Posted by: nwracing | February 25, 2016

Progress at last…!

The engine block is now back with me and all looks well. Dave Milam after a lot of investigation identified that the culprit for our engine woes was a small piece of debris that had clung on to one of the oil gallery plugs from all the machining work. This is surprising given that I had cleaned out all the galleries and had used a pressure washer to get in to all the nooks and crannies or so I thought! If there is ever a lesson on clean once, clean twice, then clean again this is it. A sobering thought is that this little piece of swarf cost us the whole of the 2015 season! As usual Dave was a star and if you need engine work doing I would highly recommend him.

Big Block Chevy Oil Gallery Plug

The culprit for all our damage!

 

Also I have replaced the oil pump again! We can find nothing in the engine that provides any indication as to why we lost 20psi of oil pressure so as a precaution it has been changed. My only thought is that the oil we use has altered chemical composition so in order to test this we are going to use a different brand of oil.

I do get asked sometimes if we use cheap oil as we replace it so often. I have met racers in the past who do this but for me this is a false economy. If I had been using cheap oil when the engine let go the damage would have been significantly greater. This was confirmed when we looked at the bearing shells as you could still see clearly the marks made by the dial bore gauge from when I had clearanced the bearings. On the subject of bearings we are using the same Clevite H bearings which are slightly harder than the stock V bearings. They are supposed to be a little more wear and crush resistant. Some engine builders prefer to use the V bearings as they effectively form a sacrificial part. However our experience with the H bearings has been positive. So, if they’re good enough for NASCAR they are good enough for me!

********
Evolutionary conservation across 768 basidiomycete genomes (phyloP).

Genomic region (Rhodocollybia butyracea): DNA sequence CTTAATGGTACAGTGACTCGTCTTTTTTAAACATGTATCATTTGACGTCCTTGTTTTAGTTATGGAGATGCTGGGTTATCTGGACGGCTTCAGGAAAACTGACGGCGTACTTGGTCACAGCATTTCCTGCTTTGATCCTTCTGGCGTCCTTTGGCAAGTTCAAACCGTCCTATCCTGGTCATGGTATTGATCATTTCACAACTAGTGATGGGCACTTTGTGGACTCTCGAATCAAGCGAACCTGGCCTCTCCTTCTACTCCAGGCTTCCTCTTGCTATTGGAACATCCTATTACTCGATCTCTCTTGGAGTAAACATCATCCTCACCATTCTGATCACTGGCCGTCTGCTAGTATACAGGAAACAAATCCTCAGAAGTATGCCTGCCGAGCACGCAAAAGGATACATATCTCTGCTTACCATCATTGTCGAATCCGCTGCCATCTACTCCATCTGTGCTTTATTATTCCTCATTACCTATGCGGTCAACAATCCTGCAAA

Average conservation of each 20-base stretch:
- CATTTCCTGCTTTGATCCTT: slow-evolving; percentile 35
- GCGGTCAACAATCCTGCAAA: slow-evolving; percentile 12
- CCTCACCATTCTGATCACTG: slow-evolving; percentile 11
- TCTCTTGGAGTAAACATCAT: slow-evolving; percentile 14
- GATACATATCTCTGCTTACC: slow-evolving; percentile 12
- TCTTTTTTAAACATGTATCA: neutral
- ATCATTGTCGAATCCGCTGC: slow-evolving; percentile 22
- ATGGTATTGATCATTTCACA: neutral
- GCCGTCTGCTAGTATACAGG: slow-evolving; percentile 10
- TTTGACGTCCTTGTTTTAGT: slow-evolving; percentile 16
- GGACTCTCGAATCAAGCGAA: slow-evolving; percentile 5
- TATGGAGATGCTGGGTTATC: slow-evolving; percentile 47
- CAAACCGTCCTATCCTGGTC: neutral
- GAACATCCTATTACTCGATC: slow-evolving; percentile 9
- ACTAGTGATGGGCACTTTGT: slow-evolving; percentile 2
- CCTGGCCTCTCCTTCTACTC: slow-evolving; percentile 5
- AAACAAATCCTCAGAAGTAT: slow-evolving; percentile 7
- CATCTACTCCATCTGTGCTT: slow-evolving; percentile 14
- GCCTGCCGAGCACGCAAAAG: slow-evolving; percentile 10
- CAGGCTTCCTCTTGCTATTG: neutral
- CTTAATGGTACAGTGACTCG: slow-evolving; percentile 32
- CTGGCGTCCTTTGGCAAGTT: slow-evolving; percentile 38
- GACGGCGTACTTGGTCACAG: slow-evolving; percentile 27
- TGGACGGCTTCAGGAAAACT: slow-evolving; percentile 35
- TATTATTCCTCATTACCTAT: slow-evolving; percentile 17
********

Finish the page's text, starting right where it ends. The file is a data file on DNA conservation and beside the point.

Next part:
Melling HV Oil Pump

New Melling Oil Pump

As you may remember we also suffered a gearbox failure and I decided that given my lack of knowledge on stripping down a Powerglide I would undertake this myself. I was surprised at how few parts there are in the gearbox and with the aid of my Powerglide book all of the internal components were inspected and checked for wear or other maladies. Other than the broken section at the back of the case the rest of the gearbox looks in rude health!

I decided that whilst I was happy with stripping the gearbox I lacked some of the special tools to rebuild and modify it for racing. So the whole lot has been shipped off to gearbox guru Andy Frost at Penn Autos for him to work his magic. I have used Andy for over 10 years and have always been impressed with work so it really was a no-brainer!

So that’s really it at the moment.  Everything seems to be coming together nicely and we are on schedule to be ready by April. I have just received the calendar for the 2016 season so once I have had time to digest this I will post the dates of the meetings we intend to compete in.

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